Weiwei Jin
Former PhD Candidate
weiwei.jin@kcl.ac.uk
3rd floor Lambeth Wing
St Thomas' Hospital
SE1 7EH London
United Kingdom
Research
I successfully defended my PhD research at my viva on 16 February 2021. My thesis was titled "Cardiovascular function assessment using computational blood flow modelling and machine learning".

My thesis consists of three original studies which aimed at improving the assessment of cardiovascular function and diagnosis of cardiovascular disease (CVD) through either computational blood flow modelling or machine learning.

The first study investigated the most prevalent clinical test for assessing endothelial dysfunction, flow mediated dilation (FMD), using one-dimensional (1-D) blood flow modelling coupled to a novel endothelial response function model. Although the FMD test is a widely used test for assessing endothelial function, the incremental value in predicting clinical outcomes is limited. The novel model developed in the first study enabled us to (i) confirm that the vasoconstriction occurring immediately after cuff deflation is a physical response entirely caused by a change in conduit artery transmural blood pressure and (ii) highlight important confounding factors that can affect the FMD test results such as arterial stiffness and blood pressure. These results help enhance the understanding of the limitations in the current FMD test and provide insights for further improvement.

The second study assessed the accuracy of 1-D blood flow modelling to simulate pulse wave propagation across vascular abnormalities by using results from three-dimensional (3-D) blood flow modelling and measurements from an in vitro experiment as the ground truth. The 1-D approach has received notable attention in the last decades, and several studies have systematically assessed its accuracy in the larger systemic arteries under normal physiological conditions. However, less attention has been paid to systematically evaluate this modelling approach's accuracy under pathological conditions (e.g. stenosis and aneurysm). The results in the second study show that the 1-D approach is able to capture the main features of the pressure and flow waveforms, the pressure drop across stenoses, and the energy dissipation across aneurysms in a similar manner to the 3-D and experimental approaches, with a relative error smaller than 7.5% for stenosis and aneurysm sizes up to 85% and 400%, respectively. The 1-D modelling approach for simulating haemodynamics in vasculatures with the stenoses and aneurysms provides a more efficient way of investigating these diseases numerically. The dataset created in the second study will support further development of 1-D numerical schemes in diseased arterial vasculatures.

The third study aimed to estimate pulse wave velocity (PWV), a well-established biomarker of vascular ageing (a risk factor for CVD), based on either the information extracted from a radial pressure wave or the whole waveform using machine learning approaches. The analysed results show that the PWV can be estimated from the radial pressure wave with a mean difference smaller than 0.2 m/s, and upper and lower limit of agreement smaller than 3.75 m/s and -3.34 m/s, respectively. Furthermore, the machine learning approach estimates PWV from an entire radial pressure wave is able to work with waveforms containing random noise with percentage errors increased by less than 2% when adding 20% noise to the waveform. Detecting early vascular ageing can reduce the morbidity and mortality of CVD. Using only a single peripheral pulse waveform, such as the radial pressure wave in the third study, can make CVD detection more accessible to a wider population.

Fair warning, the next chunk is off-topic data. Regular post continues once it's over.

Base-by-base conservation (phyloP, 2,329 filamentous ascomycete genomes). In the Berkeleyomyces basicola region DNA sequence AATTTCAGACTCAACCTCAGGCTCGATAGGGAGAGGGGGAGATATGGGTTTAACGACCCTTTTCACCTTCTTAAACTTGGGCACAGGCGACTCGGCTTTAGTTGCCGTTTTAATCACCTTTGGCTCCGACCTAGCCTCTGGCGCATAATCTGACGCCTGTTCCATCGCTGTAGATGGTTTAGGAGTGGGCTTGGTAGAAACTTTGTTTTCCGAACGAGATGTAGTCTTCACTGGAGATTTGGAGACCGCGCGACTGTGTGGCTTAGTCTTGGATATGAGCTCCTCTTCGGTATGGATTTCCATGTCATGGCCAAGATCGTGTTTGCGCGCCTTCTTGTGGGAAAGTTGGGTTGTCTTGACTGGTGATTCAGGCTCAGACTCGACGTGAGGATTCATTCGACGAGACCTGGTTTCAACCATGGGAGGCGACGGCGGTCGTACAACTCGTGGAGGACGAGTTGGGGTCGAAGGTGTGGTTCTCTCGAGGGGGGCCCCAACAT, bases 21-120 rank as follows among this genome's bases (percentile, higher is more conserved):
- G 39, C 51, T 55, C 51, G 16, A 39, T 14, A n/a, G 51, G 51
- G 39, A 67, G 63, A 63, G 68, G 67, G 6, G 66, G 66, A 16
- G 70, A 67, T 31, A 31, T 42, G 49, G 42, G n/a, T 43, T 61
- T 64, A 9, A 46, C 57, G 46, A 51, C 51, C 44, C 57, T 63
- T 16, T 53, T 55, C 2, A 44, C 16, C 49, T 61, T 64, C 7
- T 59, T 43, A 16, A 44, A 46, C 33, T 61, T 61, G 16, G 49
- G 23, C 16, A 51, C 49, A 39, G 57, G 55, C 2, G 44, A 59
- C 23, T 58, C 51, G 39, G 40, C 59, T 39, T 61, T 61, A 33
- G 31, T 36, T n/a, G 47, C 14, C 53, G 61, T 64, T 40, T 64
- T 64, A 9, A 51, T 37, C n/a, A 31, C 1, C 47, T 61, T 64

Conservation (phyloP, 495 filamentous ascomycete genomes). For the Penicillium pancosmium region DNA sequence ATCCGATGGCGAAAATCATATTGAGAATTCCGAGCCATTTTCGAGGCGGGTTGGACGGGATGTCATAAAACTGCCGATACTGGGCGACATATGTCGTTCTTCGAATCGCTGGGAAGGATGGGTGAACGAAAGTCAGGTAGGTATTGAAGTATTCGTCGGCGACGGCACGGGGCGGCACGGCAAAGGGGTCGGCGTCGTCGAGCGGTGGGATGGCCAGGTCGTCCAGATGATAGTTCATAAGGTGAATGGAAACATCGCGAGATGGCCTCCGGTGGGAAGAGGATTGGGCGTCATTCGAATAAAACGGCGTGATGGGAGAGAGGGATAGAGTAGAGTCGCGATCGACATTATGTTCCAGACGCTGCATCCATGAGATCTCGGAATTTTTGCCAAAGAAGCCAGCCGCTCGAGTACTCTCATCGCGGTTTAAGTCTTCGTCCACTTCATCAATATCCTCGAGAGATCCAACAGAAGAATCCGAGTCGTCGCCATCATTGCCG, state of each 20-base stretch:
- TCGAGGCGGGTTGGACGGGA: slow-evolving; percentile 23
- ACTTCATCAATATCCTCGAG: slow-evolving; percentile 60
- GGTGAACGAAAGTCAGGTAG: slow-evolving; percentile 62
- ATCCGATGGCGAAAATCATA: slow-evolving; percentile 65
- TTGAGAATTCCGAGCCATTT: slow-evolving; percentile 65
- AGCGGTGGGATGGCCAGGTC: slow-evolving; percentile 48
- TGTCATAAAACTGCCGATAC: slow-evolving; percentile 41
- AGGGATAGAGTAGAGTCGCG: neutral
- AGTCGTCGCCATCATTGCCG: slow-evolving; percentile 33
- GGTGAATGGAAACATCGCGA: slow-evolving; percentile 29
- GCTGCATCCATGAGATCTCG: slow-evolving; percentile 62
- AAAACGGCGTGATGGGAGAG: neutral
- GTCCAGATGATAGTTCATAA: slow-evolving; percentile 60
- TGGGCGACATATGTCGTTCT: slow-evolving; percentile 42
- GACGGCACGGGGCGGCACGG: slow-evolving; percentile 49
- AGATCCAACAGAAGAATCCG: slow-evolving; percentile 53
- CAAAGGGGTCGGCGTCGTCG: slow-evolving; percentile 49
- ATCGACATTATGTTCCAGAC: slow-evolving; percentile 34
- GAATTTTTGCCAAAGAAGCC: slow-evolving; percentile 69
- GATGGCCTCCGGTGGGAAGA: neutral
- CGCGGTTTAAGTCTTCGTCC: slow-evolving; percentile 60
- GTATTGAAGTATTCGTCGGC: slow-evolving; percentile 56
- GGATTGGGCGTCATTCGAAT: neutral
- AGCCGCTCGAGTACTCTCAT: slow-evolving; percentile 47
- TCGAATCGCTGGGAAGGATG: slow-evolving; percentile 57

In summary, my thesis has assessed the accuracy of a currently available non-invasive clinical test, and provided tools for possible new non-invasive clinical assessments of CVD that could help early detection and monitoring of the disease.

I completed a MEng in Mechanical Engineering and six months of doctoral research in the Graduate School of Medicine at Chiba University, Japan. My bachelor's thesis involved 1-D computational modelling of haemodynamics, while my master's thesis focused on coupling the autonomic nervous system with a 1-D/0-D haemodynamics model. During my Master's degree, I also conducted a project on the optimisation of coronary artery surgery using 3-D modelling in collaboration with medical doctors from Chiba University Hospital, Japan. I evaluated methods of statistical analysis for the dietary patterns and PCB contamination in pregnant women.

Experience and Education
09/2017 - 04/2021
PhD in Imaging Science & Biomedical Engineering at King's College London, London, UK
School of Biomedical Engineering & Imaging Sciences, Department of Biomedical Engineering
Thesis: Cardiovascular function assessment using computational blood flow modelling and machine learning
Supervisors: Dr Jordi Alastruey, Prof. Phil Chowienczyk
04/2017 - 09/2017
Research assistant in Center for Preventive Medical Sciences at Chiba University, Japan
Research topic: Dietary patterns and PCB contamination in pregnant women
Supervisors: Dr Akifumi Eguchi, Prof. Chisato Mori
04/2015 - 03/2017
MEng in Mechanical Engineering at Chiba University, Japan
Department of Mechanical Engineering
Thesis: Evaluating cardiac functions under exercise and postural change with a multi-physical model coupling cardiovascular and autonomic nervous systems
Supervisor: Prof. Hao Liu
04/2011 - 03/2015
BEng in Mechanical Engineering at Chiba University, Japan
Department of Mechanical Engineering
Thesis: On the uncertainty of simulation-based prediction of pulse wave propagation in the cardiovascular system
Supervisor: Prof. Hao Liu
Publications
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